Saint Catherine Protected Area in South Sinai was the natural environment for these leopards, according to the Ministry of Environment's data. The head of Elba National Park in the Red Sea told Youm7 newspaper in 2016 that some local residents saw a Sinai leopard, adding that this species was also seen in 2014 when a leopard attacked a herd of sheep. Sinai leopard was registered as a vulnerable animal at the Red list.

However, a report issued by the CITES in the Seventeenth meeting of the Conference of the Parties in Johannesburg,South Africa on September 24 –October 5,2016, said that Sinai tiger's presence has not been detectedsince 1995.


"Cheetah, the fastest land animal in the world, was seen in Egypt 20 years ago. However, it cannot be said that it has disappeared, but it is quite difficult to see it," Hamada said.

According to National Geographic, cheetahscan drink once every three to four days, and their speed ranges from 0 to 60 miles an hour in only 30 seconds.
It has been registered as a vulnerable animal on the IUCN red list in 2015 as their number has decreased, recording 6,674 individuals around the globe. However, the UN Wildlife Day data says that the number of cheetahs reached only 7,100 in the wild. This strain lives in desert, grassland, savanna and shrubland.

“Cheetahs have vanished from approximately 90 percent of their historic range in Africa, and are extinct in Asia except for a single, isolated population of perhaps 50 individuals in central Iran,” the UN Wildlife Day said.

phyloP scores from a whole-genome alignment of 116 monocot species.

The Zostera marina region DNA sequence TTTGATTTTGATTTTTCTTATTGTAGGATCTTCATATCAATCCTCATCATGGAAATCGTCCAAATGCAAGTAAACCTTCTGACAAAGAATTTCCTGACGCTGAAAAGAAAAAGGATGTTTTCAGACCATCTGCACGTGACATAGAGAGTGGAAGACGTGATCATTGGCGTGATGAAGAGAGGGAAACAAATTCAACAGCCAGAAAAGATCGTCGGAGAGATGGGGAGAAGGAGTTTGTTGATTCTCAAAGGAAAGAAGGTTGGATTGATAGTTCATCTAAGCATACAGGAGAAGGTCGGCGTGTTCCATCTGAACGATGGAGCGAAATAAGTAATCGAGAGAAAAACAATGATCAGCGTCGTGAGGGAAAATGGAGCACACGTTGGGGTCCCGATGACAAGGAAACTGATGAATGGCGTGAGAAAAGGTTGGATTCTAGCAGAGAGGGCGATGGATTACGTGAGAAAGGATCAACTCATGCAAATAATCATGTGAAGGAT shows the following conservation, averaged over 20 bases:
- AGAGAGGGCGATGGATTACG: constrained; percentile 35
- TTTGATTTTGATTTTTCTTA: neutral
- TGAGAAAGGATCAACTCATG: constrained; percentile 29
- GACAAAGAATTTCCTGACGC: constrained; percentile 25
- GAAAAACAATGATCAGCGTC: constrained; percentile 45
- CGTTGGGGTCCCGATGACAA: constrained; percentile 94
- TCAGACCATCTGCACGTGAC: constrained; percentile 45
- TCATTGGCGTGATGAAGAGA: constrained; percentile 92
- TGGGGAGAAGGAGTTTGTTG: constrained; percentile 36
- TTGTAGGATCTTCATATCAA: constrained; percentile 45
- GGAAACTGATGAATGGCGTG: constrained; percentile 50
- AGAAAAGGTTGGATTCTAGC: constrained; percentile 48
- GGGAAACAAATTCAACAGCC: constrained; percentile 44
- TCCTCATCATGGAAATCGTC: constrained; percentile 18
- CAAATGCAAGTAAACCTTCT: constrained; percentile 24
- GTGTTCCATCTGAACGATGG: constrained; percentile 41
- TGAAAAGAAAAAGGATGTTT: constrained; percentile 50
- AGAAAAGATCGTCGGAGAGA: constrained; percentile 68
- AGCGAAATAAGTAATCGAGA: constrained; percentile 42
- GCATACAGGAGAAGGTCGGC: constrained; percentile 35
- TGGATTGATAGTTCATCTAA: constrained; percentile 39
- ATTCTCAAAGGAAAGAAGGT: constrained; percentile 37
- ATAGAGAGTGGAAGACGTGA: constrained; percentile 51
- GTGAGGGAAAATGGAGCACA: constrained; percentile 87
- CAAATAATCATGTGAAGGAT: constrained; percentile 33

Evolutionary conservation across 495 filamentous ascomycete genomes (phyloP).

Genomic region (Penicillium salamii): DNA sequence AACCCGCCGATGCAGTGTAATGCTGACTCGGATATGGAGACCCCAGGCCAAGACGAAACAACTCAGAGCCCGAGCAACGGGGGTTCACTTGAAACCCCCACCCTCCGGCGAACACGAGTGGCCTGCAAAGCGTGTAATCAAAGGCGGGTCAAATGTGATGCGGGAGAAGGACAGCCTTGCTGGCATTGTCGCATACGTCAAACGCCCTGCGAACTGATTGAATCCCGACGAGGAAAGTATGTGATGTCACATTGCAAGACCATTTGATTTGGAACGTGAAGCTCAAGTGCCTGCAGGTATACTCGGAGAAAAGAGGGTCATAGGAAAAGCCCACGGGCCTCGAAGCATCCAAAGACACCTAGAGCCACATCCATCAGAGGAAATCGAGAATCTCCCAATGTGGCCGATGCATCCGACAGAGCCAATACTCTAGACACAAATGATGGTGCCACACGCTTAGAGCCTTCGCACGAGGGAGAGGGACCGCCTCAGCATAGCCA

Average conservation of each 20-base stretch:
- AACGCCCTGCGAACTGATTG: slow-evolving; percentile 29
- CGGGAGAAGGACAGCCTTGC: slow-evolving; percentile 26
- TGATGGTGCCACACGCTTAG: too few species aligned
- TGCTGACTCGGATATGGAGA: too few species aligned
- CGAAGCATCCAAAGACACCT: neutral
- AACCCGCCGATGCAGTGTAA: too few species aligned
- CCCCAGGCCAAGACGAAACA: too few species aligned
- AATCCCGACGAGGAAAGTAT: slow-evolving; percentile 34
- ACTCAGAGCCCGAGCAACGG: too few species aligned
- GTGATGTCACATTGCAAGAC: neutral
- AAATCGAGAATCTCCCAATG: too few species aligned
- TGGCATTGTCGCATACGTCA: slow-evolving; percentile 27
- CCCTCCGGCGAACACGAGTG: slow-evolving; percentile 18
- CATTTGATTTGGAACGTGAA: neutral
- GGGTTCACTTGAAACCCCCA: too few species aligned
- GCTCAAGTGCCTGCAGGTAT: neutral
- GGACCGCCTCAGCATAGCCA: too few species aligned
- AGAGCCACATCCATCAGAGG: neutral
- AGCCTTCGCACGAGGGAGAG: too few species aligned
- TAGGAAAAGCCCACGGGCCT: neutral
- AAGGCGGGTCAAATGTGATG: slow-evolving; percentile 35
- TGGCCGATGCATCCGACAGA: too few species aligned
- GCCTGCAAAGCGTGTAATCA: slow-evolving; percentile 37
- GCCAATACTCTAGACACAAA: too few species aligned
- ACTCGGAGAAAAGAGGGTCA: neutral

IUCN said that the presence of cheetah is uncertain in Egypt, Djibouti, Libya, Somalia, Sudan, and Togo.

Cheetah- CC via Pixabay

Nubian ibex
"Nubian ibex is one of the animals which are less vulnerable to extinction," said Hamada. It was announced as “vulnerable” on the IUCN Red List.

It exists in the Sinai Peninsula’s St Catherine Protectorate, where the population was estimated at200 to 250 individuals, according to a study titled "Predicting the Status and Distribution of Nubian Ibex in the High Altitude Mountains of South Sinai by the Nature Conservation Sector, Egyptian Environmental Affairs Agency in 2010."

It lives in desert, rocky areas, shrublan, and mountains and is still extant in Egypt, Israel, Jordan, Oman, Saudi Arabia, Sudan, and Yemen. However, it was announced extinct in Lebanon.

Nubian ibex Capra nubiana- CC via Flickr-Paul Asman and Jill Lenoble

Barbary sheep

"It is threatened with extinction in a degree less than all the previously mentioned species," said Hamada.

In 2008, it was announced as one of the animals that can possiblly become extinct by the IUCN as its number- at that time-rangedbetween 5,000 and 10,000 individuals. Egypt, Algeria, Chad, Libya, Mali, Mauritania, Morocco, Niger, Sudan, and Tunisia are their natural habitat.

The Barbary sheep is a species of caprid (goat-antelope) native to rocky mountains in North Africa- CC via Flickr- Dennis Jarvis.

Hamada said that other species like striped Hyena are also endangered with extinction, adding “hundreds of years ago, Egypt had Jirafas and lions, which became extinct due topollution, climate change, and the shortage of natural resources.